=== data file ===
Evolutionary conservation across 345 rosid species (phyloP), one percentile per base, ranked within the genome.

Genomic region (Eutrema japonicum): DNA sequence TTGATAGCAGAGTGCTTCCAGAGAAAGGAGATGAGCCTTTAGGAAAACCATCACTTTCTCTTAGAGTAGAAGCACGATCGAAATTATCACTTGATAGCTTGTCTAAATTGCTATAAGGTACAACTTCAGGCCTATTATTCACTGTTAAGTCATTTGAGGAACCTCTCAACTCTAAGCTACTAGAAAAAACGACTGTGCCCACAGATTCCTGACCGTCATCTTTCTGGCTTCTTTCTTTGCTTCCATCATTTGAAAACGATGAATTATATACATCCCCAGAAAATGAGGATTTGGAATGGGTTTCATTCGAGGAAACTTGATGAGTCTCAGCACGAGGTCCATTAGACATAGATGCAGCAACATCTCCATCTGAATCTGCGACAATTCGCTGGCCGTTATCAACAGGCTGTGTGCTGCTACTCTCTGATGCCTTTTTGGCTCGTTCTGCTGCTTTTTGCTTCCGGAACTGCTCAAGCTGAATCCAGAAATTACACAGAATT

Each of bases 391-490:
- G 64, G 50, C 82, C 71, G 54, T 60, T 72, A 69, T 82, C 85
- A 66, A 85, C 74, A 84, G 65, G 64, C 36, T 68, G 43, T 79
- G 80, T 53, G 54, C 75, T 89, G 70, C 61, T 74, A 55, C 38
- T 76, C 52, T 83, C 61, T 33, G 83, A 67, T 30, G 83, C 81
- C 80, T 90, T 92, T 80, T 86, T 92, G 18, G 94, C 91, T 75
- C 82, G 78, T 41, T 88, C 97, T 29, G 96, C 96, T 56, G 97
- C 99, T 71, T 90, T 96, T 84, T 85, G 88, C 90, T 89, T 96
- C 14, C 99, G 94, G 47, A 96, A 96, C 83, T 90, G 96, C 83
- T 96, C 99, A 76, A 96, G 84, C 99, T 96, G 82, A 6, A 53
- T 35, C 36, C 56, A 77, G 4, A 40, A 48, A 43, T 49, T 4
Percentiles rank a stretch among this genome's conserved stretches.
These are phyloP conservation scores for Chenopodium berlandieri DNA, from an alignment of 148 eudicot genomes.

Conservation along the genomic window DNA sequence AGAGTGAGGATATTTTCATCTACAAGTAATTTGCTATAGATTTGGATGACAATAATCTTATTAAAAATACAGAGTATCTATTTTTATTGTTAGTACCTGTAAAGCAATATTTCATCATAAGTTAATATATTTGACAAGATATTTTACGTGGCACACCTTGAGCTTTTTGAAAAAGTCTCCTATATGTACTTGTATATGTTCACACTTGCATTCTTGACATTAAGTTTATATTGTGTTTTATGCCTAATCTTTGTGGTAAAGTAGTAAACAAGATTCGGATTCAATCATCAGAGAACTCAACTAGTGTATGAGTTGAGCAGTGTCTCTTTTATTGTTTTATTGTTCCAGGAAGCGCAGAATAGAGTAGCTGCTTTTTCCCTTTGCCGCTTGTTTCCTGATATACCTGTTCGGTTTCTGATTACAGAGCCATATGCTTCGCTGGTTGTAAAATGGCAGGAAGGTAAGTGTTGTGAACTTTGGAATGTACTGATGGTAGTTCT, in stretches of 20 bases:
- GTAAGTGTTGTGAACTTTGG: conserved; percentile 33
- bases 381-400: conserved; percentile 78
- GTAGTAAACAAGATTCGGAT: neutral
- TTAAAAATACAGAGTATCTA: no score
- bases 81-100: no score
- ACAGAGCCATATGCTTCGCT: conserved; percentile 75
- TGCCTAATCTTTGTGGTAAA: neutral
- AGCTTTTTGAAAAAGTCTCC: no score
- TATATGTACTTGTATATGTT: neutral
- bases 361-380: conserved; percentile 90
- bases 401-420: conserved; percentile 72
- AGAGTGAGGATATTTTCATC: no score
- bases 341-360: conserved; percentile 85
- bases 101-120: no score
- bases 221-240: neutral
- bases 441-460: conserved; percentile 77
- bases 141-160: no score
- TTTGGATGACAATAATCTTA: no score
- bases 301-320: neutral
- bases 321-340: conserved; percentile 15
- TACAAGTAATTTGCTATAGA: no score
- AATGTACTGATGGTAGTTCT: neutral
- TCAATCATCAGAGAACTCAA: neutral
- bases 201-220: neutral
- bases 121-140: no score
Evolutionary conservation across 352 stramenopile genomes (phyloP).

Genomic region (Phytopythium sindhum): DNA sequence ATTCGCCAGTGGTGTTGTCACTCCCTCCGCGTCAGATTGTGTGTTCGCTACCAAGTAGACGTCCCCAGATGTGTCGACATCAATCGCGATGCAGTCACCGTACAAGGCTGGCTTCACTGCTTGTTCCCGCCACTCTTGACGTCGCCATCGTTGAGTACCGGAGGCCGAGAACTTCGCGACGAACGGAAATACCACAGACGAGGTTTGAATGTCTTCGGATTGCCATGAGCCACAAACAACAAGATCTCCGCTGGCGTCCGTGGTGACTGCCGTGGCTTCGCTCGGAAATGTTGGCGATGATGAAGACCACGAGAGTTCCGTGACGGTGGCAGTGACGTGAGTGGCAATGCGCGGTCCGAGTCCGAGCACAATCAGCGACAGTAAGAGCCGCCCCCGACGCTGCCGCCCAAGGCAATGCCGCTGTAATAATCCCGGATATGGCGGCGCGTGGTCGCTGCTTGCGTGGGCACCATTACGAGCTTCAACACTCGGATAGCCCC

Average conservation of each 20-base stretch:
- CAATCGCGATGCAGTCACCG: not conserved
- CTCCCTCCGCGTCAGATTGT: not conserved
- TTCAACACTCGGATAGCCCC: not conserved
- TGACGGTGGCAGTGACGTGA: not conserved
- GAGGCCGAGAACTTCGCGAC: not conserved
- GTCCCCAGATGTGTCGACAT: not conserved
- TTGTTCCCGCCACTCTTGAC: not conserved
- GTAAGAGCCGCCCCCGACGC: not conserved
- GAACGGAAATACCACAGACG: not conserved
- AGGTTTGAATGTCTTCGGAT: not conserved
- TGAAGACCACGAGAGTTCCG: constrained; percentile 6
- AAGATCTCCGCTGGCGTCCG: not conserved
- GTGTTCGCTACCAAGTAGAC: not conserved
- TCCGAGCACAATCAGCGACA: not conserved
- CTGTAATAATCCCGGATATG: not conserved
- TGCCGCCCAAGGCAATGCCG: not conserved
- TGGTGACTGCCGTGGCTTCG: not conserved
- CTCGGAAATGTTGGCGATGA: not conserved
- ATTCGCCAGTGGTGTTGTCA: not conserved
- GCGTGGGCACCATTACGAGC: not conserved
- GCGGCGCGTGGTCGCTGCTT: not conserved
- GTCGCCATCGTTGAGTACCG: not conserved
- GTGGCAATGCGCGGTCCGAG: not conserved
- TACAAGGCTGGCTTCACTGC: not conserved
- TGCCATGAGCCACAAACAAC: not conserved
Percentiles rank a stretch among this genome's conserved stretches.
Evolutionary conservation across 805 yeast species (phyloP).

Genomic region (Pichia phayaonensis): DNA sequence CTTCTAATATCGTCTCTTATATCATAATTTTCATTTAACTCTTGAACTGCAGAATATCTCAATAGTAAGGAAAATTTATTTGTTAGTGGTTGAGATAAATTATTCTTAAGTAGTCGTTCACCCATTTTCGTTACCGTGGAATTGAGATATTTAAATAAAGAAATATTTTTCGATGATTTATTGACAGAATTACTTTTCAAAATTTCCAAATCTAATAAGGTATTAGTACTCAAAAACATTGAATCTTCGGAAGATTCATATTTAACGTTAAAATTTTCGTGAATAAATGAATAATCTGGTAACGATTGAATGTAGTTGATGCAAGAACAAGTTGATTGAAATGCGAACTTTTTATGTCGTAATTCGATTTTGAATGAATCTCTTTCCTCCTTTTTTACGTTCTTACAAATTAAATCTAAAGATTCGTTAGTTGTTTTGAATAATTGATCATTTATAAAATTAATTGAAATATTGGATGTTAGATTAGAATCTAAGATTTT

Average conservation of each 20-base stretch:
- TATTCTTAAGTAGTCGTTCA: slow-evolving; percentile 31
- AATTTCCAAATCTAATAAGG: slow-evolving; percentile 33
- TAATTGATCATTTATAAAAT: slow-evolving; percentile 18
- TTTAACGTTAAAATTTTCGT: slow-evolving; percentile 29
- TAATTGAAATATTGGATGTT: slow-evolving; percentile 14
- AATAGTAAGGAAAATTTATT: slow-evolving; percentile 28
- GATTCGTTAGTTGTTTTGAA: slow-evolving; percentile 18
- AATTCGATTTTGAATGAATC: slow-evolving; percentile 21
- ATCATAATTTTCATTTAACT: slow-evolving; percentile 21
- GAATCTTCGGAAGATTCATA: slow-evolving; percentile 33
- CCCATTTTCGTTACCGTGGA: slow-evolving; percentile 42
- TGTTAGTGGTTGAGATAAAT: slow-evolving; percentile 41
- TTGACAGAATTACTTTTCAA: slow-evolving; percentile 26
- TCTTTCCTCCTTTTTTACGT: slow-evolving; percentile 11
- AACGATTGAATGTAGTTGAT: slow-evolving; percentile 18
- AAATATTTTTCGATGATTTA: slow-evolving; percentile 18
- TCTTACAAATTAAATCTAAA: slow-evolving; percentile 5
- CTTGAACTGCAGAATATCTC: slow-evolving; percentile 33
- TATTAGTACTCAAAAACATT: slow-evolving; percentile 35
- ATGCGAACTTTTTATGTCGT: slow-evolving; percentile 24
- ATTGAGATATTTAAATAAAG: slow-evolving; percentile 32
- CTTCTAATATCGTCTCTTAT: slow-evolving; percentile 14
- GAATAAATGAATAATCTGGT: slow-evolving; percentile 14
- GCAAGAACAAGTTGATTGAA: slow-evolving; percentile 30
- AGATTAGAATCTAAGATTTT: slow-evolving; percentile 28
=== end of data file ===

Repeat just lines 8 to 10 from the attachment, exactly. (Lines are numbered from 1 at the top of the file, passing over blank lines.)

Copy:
- C 80, T 90, T 92, T 80, T 86, T 92, G 18, G 94, C 91, T 75
- C 82, G 78, T 41, T 88, C 97, T 29, G 96, C 96, T 56, G 97
- C 99, T 71, T 90, T 96, T 84, T 85, G 88, C 90, T 89, T 96